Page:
The California ISO is going its own way with its proposal for transmission planning, virtually ignoring FERC’s proposed rules on transmission planning and cost allocation. California wants to...
Where Is Super-FERC?
Sweeping revisions to Order 888 are needed before true wholesale competition can take place.
forma [OATT] or making structural changes in the industry.” But without substantial standardization and reform, how will market participants in non-RTO regions know they are getting a fair deal?
Penalties, Penalties, and More Penalties
EEI, in its initial comments to the NOI, has proposed three steps that FERC could take on an industry-wide basis that would increase the transparency of transmission operations to allay any concerns that transmission customers might have. EEI proposed that:
• Transmission providers make their base-case load-flow studies available to potential customers (subject to reasonable security and confidentiality protections);
• The industry work through the North American Energy Standards Board to develop guidelines with respect to information that should be posted concerning denial of requests for transmission service; and
• The North American Electric Reliability Council (NERC) clarify what information should be posted concerning the reason for implementing transmission loading relief (TLR).
EEI believes that each of these proposals “if adopted, will increase transparency and reduce any perception, as unfounded as it is, of undue discrimination by transmission providers in responding to transmission requests.”
But Occidental Chemical Corp. believes greater transparency alone will not prevent undue discrimination and preference in the provision of transmission service.
Instead, Occidental takes a harder line. The company believes the OATT should make clear that transmission providers violating the OATT will be subject to penalties.
According to Occidental: “The OATT should be revised to provide for tariff-based sanctions against transmission providers that fail to meet specific requirements and/or engage in discriminatory behavior. In addition, the commission should clarify in the OATT that any violation by a transmission provider of its OATT obligations could result in the imposition of civil penalties.”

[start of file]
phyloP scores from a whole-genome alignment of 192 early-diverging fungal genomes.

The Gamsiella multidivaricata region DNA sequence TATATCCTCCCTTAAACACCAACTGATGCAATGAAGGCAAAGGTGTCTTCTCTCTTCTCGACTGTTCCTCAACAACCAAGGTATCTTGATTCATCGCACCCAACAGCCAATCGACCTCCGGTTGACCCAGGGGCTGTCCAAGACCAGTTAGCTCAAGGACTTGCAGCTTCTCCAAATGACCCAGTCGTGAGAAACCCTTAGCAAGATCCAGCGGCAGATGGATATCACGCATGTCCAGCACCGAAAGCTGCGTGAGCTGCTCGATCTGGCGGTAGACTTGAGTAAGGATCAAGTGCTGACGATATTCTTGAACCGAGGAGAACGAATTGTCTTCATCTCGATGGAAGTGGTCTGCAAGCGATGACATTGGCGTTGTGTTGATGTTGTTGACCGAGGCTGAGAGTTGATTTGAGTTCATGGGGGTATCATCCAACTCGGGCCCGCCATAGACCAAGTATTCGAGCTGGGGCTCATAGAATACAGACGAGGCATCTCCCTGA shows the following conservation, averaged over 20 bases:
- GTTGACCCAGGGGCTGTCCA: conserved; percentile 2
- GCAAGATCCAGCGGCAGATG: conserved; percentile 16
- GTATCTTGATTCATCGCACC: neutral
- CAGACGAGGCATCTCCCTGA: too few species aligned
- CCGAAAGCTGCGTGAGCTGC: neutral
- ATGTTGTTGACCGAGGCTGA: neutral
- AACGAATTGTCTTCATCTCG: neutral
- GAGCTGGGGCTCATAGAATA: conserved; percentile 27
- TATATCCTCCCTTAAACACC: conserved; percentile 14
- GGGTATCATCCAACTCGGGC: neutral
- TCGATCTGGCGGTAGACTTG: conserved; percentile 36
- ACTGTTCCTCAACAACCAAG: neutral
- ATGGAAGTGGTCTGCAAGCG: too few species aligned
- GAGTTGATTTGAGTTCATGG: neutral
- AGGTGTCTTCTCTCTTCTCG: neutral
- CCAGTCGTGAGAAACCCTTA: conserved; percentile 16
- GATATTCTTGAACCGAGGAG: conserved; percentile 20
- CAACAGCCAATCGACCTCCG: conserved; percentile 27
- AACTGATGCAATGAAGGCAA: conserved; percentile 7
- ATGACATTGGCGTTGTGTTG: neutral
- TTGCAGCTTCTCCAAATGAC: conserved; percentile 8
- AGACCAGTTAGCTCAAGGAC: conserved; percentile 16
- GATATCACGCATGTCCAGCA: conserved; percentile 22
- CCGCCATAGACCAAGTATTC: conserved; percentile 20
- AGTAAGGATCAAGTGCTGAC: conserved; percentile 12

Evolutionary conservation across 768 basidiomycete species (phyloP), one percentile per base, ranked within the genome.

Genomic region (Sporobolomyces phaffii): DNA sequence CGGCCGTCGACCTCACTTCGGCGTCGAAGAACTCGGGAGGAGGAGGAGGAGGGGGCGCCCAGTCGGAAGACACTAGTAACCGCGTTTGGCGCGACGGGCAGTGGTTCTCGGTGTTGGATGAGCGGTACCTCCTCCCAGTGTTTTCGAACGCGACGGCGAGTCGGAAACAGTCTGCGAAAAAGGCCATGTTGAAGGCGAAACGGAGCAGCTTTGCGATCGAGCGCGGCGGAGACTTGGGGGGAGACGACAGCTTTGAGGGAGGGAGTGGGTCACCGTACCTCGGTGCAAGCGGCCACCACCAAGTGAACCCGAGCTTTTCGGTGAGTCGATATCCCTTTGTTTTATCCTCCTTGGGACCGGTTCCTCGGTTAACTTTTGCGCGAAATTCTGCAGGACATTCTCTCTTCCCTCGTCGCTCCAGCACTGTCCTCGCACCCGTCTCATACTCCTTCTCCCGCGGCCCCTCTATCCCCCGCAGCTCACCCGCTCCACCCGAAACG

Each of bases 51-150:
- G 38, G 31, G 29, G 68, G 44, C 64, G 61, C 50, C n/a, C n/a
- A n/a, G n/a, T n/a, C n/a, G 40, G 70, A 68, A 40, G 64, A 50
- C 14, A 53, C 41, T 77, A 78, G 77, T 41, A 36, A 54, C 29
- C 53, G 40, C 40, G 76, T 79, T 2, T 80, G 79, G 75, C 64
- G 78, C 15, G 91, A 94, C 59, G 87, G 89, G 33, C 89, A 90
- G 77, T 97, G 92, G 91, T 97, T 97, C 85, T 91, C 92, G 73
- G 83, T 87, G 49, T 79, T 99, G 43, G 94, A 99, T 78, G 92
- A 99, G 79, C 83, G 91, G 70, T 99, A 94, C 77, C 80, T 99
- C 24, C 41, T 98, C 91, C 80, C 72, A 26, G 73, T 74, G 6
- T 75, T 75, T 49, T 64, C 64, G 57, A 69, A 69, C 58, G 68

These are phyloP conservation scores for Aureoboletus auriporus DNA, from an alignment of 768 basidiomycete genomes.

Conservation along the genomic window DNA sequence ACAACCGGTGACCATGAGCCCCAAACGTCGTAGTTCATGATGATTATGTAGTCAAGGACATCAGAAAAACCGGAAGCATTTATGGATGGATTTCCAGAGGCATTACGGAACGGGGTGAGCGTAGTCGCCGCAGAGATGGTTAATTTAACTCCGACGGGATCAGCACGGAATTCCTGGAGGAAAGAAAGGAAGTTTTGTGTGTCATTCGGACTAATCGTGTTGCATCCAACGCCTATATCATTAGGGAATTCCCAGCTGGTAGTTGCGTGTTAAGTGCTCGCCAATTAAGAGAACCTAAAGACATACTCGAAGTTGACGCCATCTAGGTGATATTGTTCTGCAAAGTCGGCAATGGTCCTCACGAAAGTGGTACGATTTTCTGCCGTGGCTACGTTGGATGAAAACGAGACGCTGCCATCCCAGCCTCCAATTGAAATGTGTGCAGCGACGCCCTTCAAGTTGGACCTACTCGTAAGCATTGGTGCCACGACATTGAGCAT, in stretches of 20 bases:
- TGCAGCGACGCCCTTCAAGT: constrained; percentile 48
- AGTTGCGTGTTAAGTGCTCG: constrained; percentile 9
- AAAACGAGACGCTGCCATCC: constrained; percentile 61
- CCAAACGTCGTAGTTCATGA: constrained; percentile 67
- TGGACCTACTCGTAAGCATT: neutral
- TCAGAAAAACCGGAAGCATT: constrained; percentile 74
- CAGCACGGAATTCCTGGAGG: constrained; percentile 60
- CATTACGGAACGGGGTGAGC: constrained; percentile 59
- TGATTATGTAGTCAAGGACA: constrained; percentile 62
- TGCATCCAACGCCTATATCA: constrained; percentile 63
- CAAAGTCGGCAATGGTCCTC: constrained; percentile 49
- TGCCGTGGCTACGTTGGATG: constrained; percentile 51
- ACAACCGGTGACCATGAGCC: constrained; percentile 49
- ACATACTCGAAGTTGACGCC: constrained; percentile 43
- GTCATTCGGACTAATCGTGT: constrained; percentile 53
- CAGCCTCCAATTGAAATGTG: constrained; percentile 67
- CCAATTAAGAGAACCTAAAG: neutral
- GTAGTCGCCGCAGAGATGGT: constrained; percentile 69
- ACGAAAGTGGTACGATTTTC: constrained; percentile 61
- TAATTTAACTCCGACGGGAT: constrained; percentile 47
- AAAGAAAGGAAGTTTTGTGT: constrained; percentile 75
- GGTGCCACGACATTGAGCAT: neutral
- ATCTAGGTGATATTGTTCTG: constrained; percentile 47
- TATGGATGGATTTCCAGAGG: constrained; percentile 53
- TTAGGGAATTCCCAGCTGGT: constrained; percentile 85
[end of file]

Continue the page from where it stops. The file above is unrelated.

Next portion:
Occidental says the new civil penalty authority under EPACT 2005 was enacted by Congress to give the commission meaningful action in the face of discriminatory behavior by regulated utilities.
In addition, Occidental proposes revocation of market-based rate authority for transmission providers for certain OATT violations.
Meanwhile, EEI disagrees with the notion that the OATT should provide for civil penalties. The association believes that the penalties already provided for in the Federal Power Act and other laws should suffice, but many critics say that the existing penalties address only a fraction of potential tariff violations. And many believe any redefining of OATT provisions should focus on enforcement and penalties.
The Southern View: The Road Back to Unbundling
FERC commissioners promise that any reforms to Order 888 won’t serve as a backdoor re-entry for the now abandoned standard market design. But the suspicion persists nonetheless. In various comments, utilities like Southern Co. have urged FERC “not to view this rulemaking proceeding as a vehicle for mandating participation in an RTO, requiring the retention of an ICT, or ordering any other type of structural reform.”
The National Association of Regulatory Utility Commissioners (NARUC) has said: “States are in the best position to weigh the final impact of such changes on consumers, as well as other costs and benefits of structural separation. A state that chooses not to require structural separation should not be forced to do